Looking for ways to help portfolio companies find funding? Equity Crowdfunding also known as, Reg CF, may be a creative way to help your companies fill the rest of their round or leverage a small bridge round! Before any company decides to go down the Reg CF path, there are a few important points to consider. This blog aims to lay out the pros, cons, and other important aspects of pursuing Reg CF funding to consider when deciding on which path is best for a company.
Benefits of Reg CF
In recent years, Reg CF has become a normalized alternative for companies to raise capital publicly from both accredited and non-accredited investors in exchange for equity. There are key differences between reward crowdfunding such as Kickstarter, which operates as pre-sales, and equity crowdfunding (Republic, Wefunder, etc), where companies give up equity. Successful companies like Beyond Meat, KnightScope, Zenefits, Heliogen, NowRx, The Hustle, BeatBox, and many others have used Reg CF to raise capital in recent years. Here are some common benefits companies receive when raising a Reg CF campaign:
- Ability to raise capital from a larger pool of investors
- Providing an opportunity for your supporters to join you in your venture in the early stages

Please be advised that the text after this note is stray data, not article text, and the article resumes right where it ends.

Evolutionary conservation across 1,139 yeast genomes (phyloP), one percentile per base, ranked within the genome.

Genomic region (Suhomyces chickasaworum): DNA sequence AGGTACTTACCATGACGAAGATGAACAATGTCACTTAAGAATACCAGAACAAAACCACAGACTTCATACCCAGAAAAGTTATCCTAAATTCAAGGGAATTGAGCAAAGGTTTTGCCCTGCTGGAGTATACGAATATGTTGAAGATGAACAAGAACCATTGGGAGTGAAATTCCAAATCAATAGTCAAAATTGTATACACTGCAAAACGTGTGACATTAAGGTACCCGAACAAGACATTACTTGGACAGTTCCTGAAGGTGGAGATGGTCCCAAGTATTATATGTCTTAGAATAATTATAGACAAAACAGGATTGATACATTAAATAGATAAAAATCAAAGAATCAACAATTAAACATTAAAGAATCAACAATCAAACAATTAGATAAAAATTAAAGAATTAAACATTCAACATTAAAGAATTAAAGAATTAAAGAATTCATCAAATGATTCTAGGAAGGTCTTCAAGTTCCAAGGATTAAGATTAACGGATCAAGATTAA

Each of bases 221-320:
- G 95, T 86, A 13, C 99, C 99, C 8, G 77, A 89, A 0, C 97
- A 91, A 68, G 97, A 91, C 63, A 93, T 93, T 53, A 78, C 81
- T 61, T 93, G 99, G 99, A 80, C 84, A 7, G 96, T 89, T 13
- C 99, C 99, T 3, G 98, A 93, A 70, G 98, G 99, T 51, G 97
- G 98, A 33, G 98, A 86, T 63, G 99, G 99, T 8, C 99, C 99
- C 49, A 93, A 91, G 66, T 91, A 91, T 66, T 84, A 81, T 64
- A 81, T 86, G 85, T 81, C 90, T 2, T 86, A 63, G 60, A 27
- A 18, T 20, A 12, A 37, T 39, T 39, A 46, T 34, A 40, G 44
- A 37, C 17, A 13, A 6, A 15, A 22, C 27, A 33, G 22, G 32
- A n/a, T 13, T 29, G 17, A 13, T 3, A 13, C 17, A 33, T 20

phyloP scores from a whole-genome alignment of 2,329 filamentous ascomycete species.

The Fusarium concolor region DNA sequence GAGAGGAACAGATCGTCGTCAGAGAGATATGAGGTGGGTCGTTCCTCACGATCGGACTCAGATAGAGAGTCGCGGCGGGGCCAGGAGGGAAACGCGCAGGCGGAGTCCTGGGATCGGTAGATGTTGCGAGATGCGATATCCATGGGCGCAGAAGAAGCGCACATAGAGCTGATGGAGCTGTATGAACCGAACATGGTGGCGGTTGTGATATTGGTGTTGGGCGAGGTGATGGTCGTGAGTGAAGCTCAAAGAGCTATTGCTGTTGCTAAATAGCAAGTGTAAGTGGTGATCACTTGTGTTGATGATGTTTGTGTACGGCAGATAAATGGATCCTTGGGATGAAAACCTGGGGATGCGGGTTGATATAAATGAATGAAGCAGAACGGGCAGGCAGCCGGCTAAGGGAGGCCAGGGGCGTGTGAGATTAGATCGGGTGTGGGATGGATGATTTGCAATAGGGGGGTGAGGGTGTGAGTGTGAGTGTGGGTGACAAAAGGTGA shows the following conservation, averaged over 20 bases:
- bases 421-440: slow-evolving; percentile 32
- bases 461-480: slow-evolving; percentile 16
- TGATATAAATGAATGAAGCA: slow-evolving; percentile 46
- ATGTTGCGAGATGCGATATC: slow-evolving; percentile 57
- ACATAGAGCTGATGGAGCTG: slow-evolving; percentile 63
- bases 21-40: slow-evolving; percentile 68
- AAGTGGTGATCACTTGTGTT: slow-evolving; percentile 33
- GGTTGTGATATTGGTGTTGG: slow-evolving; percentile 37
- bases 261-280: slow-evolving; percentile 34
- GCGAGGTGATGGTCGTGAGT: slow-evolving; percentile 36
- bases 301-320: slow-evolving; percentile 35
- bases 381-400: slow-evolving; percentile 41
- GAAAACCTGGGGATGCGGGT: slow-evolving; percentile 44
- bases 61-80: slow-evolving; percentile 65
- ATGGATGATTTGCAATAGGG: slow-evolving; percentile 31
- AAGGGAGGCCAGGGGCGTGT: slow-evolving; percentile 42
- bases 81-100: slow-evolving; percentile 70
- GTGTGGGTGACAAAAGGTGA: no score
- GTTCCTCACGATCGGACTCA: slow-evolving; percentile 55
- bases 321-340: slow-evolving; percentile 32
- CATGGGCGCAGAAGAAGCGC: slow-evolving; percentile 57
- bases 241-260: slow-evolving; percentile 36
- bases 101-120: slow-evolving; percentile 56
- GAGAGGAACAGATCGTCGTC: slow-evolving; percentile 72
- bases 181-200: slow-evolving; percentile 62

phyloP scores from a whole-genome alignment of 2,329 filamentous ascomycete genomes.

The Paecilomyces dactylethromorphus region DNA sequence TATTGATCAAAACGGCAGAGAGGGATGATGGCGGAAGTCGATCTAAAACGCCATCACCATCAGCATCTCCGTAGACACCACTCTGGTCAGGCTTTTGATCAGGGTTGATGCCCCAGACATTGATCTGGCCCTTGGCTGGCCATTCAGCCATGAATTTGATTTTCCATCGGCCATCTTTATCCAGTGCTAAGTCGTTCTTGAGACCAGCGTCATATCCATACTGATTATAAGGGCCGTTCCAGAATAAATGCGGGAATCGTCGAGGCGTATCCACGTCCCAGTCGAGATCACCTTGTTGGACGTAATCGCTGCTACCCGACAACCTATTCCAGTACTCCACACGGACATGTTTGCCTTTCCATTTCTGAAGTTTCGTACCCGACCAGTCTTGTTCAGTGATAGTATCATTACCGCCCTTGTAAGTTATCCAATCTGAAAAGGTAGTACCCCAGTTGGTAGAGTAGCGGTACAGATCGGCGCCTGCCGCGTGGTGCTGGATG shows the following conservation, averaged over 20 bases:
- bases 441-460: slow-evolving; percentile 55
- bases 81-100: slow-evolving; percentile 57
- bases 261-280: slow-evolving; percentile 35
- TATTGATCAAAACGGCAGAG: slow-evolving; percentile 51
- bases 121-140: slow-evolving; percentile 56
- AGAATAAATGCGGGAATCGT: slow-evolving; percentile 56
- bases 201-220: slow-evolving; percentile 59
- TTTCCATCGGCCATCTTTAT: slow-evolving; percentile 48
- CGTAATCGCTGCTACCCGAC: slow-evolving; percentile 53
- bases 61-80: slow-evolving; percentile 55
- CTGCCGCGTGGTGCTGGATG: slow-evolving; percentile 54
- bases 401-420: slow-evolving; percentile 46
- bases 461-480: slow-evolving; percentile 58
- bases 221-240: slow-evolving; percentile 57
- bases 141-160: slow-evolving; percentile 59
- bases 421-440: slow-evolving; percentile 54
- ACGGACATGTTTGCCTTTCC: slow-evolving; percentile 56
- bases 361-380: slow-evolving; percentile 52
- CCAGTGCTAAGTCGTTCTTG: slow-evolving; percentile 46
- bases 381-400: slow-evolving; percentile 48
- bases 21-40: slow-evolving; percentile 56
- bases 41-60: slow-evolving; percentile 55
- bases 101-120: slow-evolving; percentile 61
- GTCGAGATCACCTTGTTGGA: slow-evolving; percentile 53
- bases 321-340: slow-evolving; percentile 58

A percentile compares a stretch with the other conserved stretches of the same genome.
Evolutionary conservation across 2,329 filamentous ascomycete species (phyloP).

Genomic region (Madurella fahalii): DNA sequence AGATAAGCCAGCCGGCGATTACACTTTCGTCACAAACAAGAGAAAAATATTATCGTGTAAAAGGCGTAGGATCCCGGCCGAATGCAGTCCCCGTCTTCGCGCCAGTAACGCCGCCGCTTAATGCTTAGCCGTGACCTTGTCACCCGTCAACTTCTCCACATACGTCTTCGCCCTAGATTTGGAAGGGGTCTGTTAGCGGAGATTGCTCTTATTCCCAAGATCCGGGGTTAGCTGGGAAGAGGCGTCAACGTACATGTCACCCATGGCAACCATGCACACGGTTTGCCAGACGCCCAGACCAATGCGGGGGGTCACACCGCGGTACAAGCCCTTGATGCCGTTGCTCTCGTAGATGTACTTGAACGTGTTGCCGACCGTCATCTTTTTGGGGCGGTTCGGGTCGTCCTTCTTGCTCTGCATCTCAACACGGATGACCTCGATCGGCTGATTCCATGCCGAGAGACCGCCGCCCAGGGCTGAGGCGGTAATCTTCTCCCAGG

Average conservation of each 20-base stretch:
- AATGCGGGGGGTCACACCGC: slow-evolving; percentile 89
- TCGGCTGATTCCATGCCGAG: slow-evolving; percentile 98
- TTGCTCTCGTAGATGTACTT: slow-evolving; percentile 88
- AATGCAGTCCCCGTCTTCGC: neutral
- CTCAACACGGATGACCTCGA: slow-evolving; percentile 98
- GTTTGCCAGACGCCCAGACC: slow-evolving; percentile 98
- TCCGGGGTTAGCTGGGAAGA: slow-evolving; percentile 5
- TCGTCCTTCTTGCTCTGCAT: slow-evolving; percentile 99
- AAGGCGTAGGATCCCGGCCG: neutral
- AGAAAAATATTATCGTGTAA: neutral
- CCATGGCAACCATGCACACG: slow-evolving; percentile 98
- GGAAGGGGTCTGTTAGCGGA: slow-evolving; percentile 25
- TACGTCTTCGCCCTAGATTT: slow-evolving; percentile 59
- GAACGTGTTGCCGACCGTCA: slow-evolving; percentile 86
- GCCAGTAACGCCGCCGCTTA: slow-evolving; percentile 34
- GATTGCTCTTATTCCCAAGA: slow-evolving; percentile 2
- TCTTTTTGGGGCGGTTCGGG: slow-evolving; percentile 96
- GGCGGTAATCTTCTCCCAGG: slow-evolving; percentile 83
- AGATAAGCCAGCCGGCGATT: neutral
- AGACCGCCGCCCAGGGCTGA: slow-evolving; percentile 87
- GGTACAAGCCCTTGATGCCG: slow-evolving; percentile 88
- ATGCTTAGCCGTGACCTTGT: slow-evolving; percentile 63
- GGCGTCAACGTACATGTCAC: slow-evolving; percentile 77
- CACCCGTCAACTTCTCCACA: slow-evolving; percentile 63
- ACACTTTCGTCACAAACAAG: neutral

- Brand exposure to increase customer base while marketing for their campaign
- Creating a community of mini-champions in the world for their brand
Trade-offs of Reg CF
Like most things, there are trade-offs to Reg CF which should be considered. Similar to venture capital investing, it’s important to find the right platform to partner with. Each platform has their own processes, fee structures, and investor community, but for now we’ll stick with common trade-offs that come with every platform.
- Upfront costs:
- There are upfront costs that come from filling a Form-C, along with financial and legal reviews, and financial audits for raises over ~$1M. Some platforms may additionally charge your company part of their commission up-front*.
*Note: Be wary of platforms that say they’ll cover these costs as it may be in the fine print that they pay themselves back from your campaign on the back-end
- Filing Form-C with the SEC:
- Companies are required to file a Form-C for a Reg CF and as with anything that deals with the SEC, it’s not a fun or short process. The process is long and some questions can be confusing for first-timers.
Pro tip: Depending on company management you might consider working with a platform that provides white-glove services to help companies fill out their Form-C and any applicable amendments.
- Some companies will be required to undergo a financial review and audit and legal review.
- Some platforms have their own compliance team to review your campaign before it goes live, which may add time to the fundraise, but could reduce the risk of the SEC coming after you when you’re near the finish line.
- Long timeline:
- The due diligence process is usually about 40 - 60 days depending on the preparedness of founders. Once live, depending on which style of raise it could take 2 - 3 months (short raise) or 5 - 6 months (long raise)
- The most common mistake companies make here is that they forget that they’re STILL IN FUNDRAISING MODE, the only difference is they’re raising publicly